Updated: 4 days ago
Have you ever wondered how often Adam recalled with remorse the paradise he lost through one moment of rebellion? How many of his progeny today live in regret from a broken relationship, a lost position, a big move that only proved that the grass is not always greener; all a result of one choice, one moment that can’t be unsaid or undone and remains unresolved? Sometimes it is the seemingly smallest decisions that can change your life forever.
When circumstances force a man to come to the end of himself, too often he will focus on the need for some personal transformation or reset – of a “paradise restored” – rather than on the only One who can bring about the best possibile resolution. In preparing to establish a church in Verona, we spent some time on our identity, including the guiding principles that will help determine if we are on the right path and fulfilling our mission as a church. We have chosen to focus on seven such core values, of which one provides perspective on this human tendency to desire change. This particular core value is expressed as: Christ is the power that transforms our lives (Cristo è la forza che trasforma le nostre vite) or, to put it another way, a transformed life is the fruit of knowing Christ more.
As Spurgeon once noted, from every text in the Bible there is a road to Jesus. While reading the tenth chapter of Daniel, I was reminded of how only He can bring complete restoration and transformation and how the context of the chapter illustrated the guiding principle stated above. In that sacred text, Daniel encountered in a vision a preincarnate manifestation of the Son of Man. This is the logical conclusion anyway when comparing the description of the "certain man" in Daniel 10 with that of the resurrected and glorified Lord Jesus Christ in Revelation (see 10:5,6 with Rev. 1:13-15).
It is interesting to consider the location where his encounter with the Lord took place. Daniel said: “I was by the side of the great river, which is Hiddekel” (10:4). Hiddekel was one of the rivers that flowed within the boundary of old Paradise, the garden of Eden (Genesis 2:14). Daniel had been fasting (10:3), and presumably praying (10:12) and meditating, while walking by the side of that ancient river. Knowing the historical import, surely he was struck with the fact that he trod the same ground where Adam and Eve once walked with God. Perhaps he paused to wonder how close he might be standing to where they sinned and their communion with God was broken. Nearby perhaps the tree stood where Eve plucked the forbidden fruit. Here maybe is where Adam tried to hide. Not far off could have been where the Cherubim stood sentry with flaming swords to shut out our first parents from Paradise. What had sin wrought! What change had taken place!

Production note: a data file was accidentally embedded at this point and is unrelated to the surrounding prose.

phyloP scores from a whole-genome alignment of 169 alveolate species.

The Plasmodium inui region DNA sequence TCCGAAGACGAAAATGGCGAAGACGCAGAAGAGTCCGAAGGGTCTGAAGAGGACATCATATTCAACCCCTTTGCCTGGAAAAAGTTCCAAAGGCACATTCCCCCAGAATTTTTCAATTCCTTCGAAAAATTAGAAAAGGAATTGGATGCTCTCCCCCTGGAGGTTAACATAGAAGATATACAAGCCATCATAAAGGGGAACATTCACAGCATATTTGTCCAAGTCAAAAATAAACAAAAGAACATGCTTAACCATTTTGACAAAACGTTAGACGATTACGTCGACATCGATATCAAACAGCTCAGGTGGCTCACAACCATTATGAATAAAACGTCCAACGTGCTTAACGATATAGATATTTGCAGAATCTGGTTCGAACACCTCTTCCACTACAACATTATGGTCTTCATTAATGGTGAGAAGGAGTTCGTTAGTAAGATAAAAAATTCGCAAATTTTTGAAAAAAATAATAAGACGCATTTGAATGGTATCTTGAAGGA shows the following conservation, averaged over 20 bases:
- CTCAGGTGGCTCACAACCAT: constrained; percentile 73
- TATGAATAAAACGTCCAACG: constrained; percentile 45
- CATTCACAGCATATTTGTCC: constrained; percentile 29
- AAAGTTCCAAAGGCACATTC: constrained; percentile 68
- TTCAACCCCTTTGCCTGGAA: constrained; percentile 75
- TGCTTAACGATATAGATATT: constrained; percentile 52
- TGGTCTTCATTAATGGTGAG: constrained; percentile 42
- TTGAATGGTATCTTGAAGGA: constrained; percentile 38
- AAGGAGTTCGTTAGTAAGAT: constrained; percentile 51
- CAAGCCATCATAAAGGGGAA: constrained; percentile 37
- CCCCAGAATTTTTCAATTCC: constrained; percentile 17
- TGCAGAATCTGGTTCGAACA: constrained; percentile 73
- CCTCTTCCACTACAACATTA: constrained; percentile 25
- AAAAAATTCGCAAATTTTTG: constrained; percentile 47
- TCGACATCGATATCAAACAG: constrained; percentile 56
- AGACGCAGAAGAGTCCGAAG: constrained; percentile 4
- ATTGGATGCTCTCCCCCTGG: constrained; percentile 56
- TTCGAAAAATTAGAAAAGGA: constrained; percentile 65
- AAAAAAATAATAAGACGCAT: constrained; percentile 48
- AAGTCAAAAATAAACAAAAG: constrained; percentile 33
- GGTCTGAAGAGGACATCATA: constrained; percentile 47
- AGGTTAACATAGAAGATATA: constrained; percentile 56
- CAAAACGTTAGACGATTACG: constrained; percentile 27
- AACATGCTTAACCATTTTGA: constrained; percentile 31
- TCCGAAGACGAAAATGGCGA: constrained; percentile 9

It is interesting to note as well the time in which his meeting the Lord occurred. It was “the four and twentieth day of the first month” (10:4). It was during the month of Passover (Leviticus 23:5). Daniel spent three full weeks (10:2) in his fasting and prayer which would have included the week commemorating the liberation of God’s people through the blood of a lamb (Exodus 12). As much as he would despair thinking of all that was lost in Adam, his brilliant mind would likely carry him to Jerusalem where the blood of the Passover lamb covered sin and brought back communion with God.
It was then, during the time of the Passover, and there, on the site of the old Paradise, that Daniel sees Someone walking towards him among the trees along the river: the Second Adam, the Son of Man. The Lord met with his humble servant to reveal to him much of the history of the world’s future kingdoms, but radiating from the context of this meeting we are struck by the transformative power of Christ – lost communion with God, paradise lost, can only be restored in meeting the true fulfillment of the paschal lamb, “the Lamb of God, which taketh away the sin of the world.” For “as in Adam all die, even so in Christ shall all be made alive” (1 Cor. 15:22), “the first man Adam was made a living soul; the last Adam was made a quickening spirit” (1 Cor. 15:45).
It is profitable to look within ourselves and see the evils of our own heart and the corrupting sin within that followed Adam from Eden and was passed down to every generation since. We must learn from mistakes we have made and take ownership of them and if need be, when sin is involved, repent of them. But we can’t stop there. We must study Christ’s heart, study Christ’s words, study Christ’s actions. And in studying Christ, commune with Him, the One who can restore the years the cankerworm has eaten (Joel 2:25), the One who gives beauty for ashes (Isa. 61:3), and takes scarlet sins and makes them white as snow (Isa. 1:18). Christ is the power that transforms our lives! In the first Adam, paradise was lost; but in the last Adam, paradise is restored!